Three examples of asylum claims:

Adelaide Abankwah, detained at an airport in the US because her ID seemed totally fake.  Remained in detention center for the majority of the legal proceedings.  Claimed that she was going to be forced to undergo FGM in Ghana.  Due to lack of evidence and inconsistent testimony, she was ordered removed back to Ghana. The liberal outrage machine jumped on this and said that we must defend women’s rights.  The Washington Times defended her, as did the Village Voice; strange bedfellows to be sure. Even Chuck Schumer visited her in the detention center.  The liberal outrage machine manged to round up enough resources to find better attorneys and eventually the 2nd Circuit Court of Appeals kicked the case back to the Board of Immigration Appeals, which then granted Abankwah eligible for asylum.  A few years later, further investigations proved without a doubt that she was full of horse feces the entire time and had fraudulently obtained asylum.  She was later charged with perjury.  (You can read more about her here.)

Romeike v Holder, which I previously posted about.  Family chooses to homeschool their family in spite of it being against German laws.  They enter as visitors thanks to the Visa Waiver Program, and then request asylum.  They managed to land a judge with one of the highest rates of approval of asylum claims, who grants them such status.  The Board of Immigration Appeals looks at it and says the judge wrongly granted them the status.  The 6th Circuit Court of Appeals concurs with the BIA.  The conservative outrage machine jumped all over this and kept blaming the Obama administration, even though two of the three judges on the panel – including the one who wrote the opinion of the court – were appointed by George W. Bush.  When the DHS granted a special exemption to this family, the conservative outrage machine failed to give a proper “Thanks Obama!” for the element of this ruling that actually had something to do with the Obama administration.

Finally, the Tsarnaev brothers.   Anzor Tsarnaev (the father) entered the United States on a visitor visa and then requested asylum due to his involvement with Chechnyan politics.  The father’s claim was found valid, and the children received derivative status due to that.  (Reports about the family history are plentiful across the internet, so I’ll leave that to your googling skills.)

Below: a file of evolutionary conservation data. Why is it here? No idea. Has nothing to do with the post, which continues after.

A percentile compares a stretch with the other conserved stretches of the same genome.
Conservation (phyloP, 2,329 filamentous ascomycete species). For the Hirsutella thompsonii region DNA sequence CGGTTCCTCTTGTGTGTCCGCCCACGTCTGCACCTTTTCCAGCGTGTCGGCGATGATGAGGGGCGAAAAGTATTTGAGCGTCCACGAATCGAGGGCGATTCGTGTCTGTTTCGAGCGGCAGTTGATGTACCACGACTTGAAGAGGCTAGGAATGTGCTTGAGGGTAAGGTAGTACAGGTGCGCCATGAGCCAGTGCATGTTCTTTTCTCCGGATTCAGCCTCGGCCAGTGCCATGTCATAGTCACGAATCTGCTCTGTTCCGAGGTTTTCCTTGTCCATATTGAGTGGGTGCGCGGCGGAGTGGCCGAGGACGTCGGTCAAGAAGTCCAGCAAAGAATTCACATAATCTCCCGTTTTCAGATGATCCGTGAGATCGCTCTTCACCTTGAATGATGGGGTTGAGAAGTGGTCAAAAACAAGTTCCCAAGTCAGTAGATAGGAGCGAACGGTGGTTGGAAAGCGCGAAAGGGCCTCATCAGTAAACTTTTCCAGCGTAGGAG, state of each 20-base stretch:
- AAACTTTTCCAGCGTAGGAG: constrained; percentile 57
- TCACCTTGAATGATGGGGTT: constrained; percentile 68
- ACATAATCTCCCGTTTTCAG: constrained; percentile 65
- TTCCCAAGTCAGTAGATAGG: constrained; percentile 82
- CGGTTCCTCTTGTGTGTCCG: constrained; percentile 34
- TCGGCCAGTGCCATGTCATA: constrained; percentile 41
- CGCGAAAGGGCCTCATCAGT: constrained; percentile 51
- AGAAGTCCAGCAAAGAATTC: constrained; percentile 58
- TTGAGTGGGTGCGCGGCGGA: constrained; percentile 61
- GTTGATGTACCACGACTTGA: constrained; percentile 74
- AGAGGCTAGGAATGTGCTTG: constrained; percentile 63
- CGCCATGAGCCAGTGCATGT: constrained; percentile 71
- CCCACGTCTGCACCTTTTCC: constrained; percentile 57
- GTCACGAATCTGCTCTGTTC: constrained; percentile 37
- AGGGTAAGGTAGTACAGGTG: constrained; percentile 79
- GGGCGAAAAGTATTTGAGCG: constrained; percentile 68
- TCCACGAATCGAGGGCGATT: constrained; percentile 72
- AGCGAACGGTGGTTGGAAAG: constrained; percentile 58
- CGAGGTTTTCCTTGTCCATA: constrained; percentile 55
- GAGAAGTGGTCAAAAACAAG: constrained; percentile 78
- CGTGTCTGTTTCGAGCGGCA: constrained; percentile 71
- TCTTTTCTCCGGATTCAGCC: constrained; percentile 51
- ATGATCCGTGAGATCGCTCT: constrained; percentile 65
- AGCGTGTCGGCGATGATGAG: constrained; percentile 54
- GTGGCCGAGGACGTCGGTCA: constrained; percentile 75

Point #1 Asylum claims are ugly, and compounded by the reality of the people involved being physically present.  In part this makes it harder to investigate the veracity of the claim.

Point #2: If the goal is to protect the United States from potential terrorists, asylum claims on US soil should also be severely restricted.  Visitor visas and business visas need much stricter scrutiny.  But did I mention it’s not the refugees?

I realize I haven’t presented any cases here of good asylum cases, that is, people who really should be getting asylum status – so if you know of any, please comment!


Texas school funding and special education (Part 1)

Recently I attended a public hearing regarding the issues parents have had with getting their children qualified for special education services.  Before I can wade into unpacking what I learned there, I realized that I need to brush up on how Texas pays for these services.  Texas school funding can be simplified into three categories – local funds, state funds, and federal funds.  The largest categories are the first two, and the balance therein keeps shifting.